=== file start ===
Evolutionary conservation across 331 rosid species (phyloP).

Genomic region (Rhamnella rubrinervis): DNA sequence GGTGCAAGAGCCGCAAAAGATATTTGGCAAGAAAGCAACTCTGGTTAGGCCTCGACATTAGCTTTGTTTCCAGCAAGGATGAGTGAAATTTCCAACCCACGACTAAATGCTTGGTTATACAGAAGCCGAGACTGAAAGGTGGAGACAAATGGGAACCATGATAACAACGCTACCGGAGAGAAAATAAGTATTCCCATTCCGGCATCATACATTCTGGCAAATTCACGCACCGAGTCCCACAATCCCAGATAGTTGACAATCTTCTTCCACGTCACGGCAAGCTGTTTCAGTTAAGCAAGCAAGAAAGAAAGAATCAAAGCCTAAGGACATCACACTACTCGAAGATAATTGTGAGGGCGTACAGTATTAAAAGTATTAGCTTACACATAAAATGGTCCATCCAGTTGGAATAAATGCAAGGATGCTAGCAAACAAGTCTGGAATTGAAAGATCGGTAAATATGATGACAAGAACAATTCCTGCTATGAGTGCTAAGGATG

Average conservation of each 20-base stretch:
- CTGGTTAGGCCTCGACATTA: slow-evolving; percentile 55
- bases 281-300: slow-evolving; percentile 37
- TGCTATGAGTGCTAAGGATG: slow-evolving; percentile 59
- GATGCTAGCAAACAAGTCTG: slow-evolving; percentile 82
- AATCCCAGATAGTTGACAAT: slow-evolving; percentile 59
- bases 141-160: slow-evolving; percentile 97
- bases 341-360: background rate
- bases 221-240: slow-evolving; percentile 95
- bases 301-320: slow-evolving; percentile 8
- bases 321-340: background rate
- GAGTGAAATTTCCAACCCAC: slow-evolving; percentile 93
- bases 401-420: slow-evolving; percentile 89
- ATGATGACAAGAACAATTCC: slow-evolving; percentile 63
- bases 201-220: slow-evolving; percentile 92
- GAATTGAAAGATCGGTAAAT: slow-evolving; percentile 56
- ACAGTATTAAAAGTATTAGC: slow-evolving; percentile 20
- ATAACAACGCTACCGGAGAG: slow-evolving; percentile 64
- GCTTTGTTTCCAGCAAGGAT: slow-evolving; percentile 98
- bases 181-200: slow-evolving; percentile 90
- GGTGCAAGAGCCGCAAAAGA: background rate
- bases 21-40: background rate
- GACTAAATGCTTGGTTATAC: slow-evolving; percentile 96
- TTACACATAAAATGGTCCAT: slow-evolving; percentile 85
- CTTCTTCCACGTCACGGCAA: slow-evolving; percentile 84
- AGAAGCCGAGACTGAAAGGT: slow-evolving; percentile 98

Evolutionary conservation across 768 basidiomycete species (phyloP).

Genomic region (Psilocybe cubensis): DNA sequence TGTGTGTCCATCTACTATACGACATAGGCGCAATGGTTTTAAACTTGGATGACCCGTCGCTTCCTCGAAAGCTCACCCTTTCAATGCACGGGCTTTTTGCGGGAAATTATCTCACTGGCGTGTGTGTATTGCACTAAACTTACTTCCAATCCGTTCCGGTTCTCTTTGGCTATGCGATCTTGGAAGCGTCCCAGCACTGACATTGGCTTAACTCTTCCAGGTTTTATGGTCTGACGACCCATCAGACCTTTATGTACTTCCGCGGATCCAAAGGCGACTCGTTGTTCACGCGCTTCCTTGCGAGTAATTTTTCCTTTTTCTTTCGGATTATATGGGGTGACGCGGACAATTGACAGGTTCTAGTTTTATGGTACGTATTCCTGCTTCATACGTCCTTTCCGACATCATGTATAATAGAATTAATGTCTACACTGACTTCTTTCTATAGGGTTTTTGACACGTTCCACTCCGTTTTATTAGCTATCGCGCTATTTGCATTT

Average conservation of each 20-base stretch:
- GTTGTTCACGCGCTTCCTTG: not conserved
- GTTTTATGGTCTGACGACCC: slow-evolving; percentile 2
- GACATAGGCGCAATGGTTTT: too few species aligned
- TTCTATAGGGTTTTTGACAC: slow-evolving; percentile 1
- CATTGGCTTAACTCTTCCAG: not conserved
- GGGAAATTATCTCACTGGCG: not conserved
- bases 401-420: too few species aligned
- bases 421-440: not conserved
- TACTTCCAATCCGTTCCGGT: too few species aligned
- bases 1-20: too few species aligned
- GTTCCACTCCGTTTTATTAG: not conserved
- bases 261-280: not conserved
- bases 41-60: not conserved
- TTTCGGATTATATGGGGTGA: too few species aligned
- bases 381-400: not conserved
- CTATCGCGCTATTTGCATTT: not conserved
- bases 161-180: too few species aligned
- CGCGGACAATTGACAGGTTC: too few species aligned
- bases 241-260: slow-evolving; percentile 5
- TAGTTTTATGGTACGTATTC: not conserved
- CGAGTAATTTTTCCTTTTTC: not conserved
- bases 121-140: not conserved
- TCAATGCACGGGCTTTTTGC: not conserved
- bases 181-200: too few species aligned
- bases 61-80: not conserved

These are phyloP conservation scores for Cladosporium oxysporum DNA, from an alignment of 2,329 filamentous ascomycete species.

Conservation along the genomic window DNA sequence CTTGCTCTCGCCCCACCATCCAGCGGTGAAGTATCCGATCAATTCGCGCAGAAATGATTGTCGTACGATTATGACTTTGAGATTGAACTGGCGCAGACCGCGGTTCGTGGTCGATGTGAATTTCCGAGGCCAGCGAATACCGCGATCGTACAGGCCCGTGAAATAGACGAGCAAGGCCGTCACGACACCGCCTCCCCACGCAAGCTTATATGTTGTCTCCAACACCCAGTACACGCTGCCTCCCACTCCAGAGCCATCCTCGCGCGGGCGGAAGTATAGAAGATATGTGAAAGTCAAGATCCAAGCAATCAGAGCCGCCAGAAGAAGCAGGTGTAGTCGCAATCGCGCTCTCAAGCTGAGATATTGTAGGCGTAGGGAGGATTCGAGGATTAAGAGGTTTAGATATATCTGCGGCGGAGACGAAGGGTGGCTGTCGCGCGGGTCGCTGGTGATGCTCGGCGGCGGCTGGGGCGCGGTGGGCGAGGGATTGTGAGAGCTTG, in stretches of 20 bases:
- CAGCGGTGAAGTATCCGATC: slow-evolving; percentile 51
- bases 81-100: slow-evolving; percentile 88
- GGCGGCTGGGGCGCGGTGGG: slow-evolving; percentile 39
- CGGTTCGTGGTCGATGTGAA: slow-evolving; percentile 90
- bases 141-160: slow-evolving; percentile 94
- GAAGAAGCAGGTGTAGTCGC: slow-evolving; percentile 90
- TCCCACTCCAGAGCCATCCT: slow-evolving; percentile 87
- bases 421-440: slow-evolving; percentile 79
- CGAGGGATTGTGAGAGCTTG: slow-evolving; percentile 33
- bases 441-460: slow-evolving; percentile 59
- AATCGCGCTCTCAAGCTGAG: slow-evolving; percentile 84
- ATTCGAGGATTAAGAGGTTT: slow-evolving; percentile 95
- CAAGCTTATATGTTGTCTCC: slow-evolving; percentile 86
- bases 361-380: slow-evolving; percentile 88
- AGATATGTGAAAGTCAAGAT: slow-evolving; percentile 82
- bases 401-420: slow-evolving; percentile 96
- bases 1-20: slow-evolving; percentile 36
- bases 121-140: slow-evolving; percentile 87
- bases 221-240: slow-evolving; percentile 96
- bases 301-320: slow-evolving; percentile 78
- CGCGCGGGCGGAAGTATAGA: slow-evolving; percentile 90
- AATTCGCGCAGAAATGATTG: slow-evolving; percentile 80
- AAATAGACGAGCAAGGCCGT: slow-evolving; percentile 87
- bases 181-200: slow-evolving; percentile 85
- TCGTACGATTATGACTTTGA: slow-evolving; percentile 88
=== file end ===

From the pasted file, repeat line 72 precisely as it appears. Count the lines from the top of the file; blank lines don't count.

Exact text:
- bases 361-380: slow-evolving; percentile 88